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Songs and Politics in Eastern Africa

edited by Kimani Njogu, Hervé Maupeu

Songs and Politics in Eastern Africa brings together important essays on songs and politics in the region and beyond. Through an analysis of the voices from the margins, the authors (contributors) enter into the debate on cultural productions and political change.

The theme that cuts across the contributions is that songs are, in addition to their aesthetic appeal, vital tools for exploring how political and social events are shaped and understood by citizens. Urbanization, commercialization and globalization contributed to the vibrancy of East African popular music of the 1990s which was marked by hybridity, syncretism and innovativeness. It was a product of social processes inseparable from society, politics, and other critical issues of the day. The lyrics explored socials cosmology, worldviews, class and gender relations, interpretations of value systems, and other political, social and cultural practices, even as they entertained and provided momentary escape for audience members. Frustration, disenchantments, and emotional fatigue resulting from corrupt and dictatorial political systems that stifle the potential of citizens drove and still drive popular music in Eastern Africa as in most of Africa.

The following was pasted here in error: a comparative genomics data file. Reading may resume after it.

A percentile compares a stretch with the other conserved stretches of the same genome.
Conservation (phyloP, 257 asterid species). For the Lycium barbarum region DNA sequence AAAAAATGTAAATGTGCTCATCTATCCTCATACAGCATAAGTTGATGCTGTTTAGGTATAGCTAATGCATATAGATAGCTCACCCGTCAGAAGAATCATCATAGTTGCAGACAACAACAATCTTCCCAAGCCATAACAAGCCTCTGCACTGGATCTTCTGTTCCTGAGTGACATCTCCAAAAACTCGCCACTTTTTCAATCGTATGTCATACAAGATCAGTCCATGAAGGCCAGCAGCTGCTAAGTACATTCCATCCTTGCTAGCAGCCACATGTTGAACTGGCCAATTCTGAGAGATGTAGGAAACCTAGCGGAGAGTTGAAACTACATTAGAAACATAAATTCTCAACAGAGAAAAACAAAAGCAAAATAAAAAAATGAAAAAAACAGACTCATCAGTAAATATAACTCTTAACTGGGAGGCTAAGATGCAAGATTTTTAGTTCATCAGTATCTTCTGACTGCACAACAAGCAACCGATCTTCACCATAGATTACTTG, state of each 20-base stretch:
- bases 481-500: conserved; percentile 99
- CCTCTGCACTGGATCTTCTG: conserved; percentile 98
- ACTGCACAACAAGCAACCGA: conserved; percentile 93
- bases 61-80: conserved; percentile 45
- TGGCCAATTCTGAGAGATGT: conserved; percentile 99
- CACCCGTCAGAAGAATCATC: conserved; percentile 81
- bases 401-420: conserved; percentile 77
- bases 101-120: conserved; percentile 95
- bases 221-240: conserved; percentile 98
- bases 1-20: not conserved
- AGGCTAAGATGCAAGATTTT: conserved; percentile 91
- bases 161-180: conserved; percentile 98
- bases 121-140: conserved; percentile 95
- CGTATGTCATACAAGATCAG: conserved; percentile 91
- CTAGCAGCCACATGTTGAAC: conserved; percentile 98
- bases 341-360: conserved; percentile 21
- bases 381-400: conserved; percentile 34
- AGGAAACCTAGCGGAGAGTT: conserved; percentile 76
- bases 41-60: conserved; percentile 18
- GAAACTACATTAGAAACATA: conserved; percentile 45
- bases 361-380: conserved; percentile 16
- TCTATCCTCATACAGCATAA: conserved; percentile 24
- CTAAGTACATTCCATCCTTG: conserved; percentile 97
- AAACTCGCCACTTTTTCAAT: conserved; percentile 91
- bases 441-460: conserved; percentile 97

Songs and Politics in Eastern Africa is an important addition to the study of popular culture and its role in shaping society.

ISBN 9789987449422 | 420 pages | 216 x 140 mm | 2007 | Mkuki na Nyota Publishers, Tanzania | Paperback



...a very useful reference on East African music. The repertoire is very impressive and the analyses accurate and convincing. The book is extremely invaluable in appreciating the political as well as the socio-economic tensions that characterize East Africa."

vol7n°3eng.pdf — PDF document, 24Kb
Frederick Iraki. Mambo, Kenya



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